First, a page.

Compassionate individuals with a great mind for the intricate–and sometimes heartbreaking–world of medicine will be well–suited for a nursing career. In the course of evaluating, diagnosing, and treating health problems there is also the chance to work with ever-evolving and ultra-sophisticated technology. Nursing majors take the traditional science and liberal arts courses as a first–year student and begin clinical rotations at hospitals and other health care facilities during the second semester of their sophomore year. Certification exams are required after graduation from an accredited nursing program before you can be officially registered. And the job prospects for nurses are not only plentiful but also varied, available in fields such as geriatrics, neurology, oncology, obstetrics, and pediatrics.
Liberal arts studies, in general, get a bad rap when it comes to career utility. Classics is one major that proves that old trope wrong. Sure, the study of ancient Greek and Roman culture might not seem exactly applicable in the modern job market, but the level of critical thinking and research skills required to do it is highly marketable in a wide range of industries. For example, former classics majors from Georgetown University have gone on to careers in publishing, government, museums, finance and education, to name just a few fields, according to the school’s career education center. Many also continue their schooling and pursue graduate degrees in a variety of subjects, including ancient history and classical archaeology, as well as law and medicine, for which they tend to have high admissions rates.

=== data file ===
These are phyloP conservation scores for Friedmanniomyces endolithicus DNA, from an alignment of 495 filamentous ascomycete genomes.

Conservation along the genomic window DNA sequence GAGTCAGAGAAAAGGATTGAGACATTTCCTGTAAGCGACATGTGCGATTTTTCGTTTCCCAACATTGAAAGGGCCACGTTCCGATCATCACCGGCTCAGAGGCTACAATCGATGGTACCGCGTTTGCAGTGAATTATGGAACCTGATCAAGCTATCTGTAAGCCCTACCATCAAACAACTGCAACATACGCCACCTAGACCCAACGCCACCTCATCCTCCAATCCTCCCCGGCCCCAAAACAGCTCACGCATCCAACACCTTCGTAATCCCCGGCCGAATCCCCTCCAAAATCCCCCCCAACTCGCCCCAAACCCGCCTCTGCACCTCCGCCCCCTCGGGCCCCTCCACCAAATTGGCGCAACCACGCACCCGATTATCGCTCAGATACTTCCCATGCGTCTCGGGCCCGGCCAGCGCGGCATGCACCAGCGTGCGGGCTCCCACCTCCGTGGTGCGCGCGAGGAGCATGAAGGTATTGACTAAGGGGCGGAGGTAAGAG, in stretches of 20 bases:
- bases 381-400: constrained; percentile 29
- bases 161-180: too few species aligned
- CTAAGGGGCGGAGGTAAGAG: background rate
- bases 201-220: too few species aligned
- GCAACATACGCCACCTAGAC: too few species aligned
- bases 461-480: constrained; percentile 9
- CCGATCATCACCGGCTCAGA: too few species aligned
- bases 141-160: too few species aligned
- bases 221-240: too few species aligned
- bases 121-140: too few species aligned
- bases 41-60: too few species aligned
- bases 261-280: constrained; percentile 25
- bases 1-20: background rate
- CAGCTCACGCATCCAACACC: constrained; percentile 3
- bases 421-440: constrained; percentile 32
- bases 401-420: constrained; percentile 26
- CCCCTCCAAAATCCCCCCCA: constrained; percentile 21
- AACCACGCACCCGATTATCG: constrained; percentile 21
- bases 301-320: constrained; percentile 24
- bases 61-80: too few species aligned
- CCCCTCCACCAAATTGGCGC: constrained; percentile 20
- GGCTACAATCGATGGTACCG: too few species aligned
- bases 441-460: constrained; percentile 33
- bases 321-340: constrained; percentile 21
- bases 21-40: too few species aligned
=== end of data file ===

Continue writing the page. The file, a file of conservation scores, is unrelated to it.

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Holy cow, the universities make a boatload off of textbooks! Using one book for a semester (even with selling it back) can cost $100 plus! Many companies like Amazon sell textbooks cheaper than at universities and offer gift cards at a decent rate to sell them back. I had a great experience with the buyback program…much better than selling a book back for next to nothing at the school store!